QUESTION: I’ve been using technology for many years. Should I list the older (outdated) programs on my resume or just those currently being used universally?
Old technologies don’t do anyone any favors when no longer used. Stick to current, universally used technologies and emphasize the ones listed in the job posting on your resume. In a competitive market, employers invest in people who demonstrate a desire for continuous learning to keep their skills fresh versus those with outdated skills and a steeper learning curve.
I advise clients to keep their technology relevant. Just as the resume is a fluid document, the technology section should be progressive as well. Showcasing outdated technology might date you, and since it may not be widely used anyway, it would not be of help to you. Be choosy! Read through job descriptions to decipher what tech experience most are looking for in a candidate. Tailor accordingly.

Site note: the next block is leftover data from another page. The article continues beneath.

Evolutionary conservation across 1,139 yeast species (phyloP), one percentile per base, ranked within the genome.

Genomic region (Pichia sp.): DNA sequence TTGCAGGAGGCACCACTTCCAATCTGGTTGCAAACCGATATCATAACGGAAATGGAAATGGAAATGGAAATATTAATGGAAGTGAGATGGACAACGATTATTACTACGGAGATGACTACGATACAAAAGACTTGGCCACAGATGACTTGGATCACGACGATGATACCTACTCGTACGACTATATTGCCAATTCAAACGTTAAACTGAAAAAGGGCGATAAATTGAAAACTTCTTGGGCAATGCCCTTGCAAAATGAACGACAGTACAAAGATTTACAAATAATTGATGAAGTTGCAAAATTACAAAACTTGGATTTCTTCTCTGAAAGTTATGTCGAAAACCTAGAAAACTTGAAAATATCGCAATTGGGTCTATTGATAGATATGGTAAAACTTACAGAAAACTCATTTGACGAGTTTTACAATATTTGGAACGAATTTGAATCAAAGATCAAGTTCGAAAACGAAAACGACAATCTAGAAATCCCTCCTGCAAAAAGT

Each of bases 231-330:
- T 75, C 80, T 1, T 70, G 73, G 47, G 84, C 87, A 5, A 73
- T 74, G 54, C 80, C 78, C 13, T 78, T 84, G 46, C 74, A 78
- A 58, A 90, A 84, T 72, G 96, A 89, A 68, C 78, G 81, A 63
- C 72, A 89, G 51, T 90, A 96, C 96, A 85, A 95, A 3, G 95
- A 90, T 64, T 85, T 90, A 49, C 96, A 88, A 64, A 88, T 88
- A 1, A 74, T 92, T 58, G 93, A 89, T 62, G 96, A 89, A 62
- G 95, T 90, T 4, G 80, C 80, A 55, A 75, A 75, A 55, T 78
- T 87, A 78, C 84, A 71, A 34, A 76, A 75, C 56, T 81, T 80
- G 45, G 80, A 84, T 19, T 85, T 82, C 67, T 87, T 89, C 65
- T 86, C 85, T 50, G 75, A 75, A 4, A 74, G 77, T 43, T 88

Take your content cues from target job posts. Some legacy technologies are still relevant today, but they aren’t necessary on your resume unless you see them in job post content. Be sure to include current technologies within your position descriptions, where ATS systems will count the years of experience you have with them. You can add older technologies in abundance to your LinkedIn profile.
Listing older technologies on your resume can make you appear behind the times. Pick a short interval (such as 5 years back) as your cutoff date for showing applications you’ve used or developed. This can also show how you’ve transitioned to emerging technologies or updated company practices to reflect the new solutions – and illustrate your role in digital transformation.
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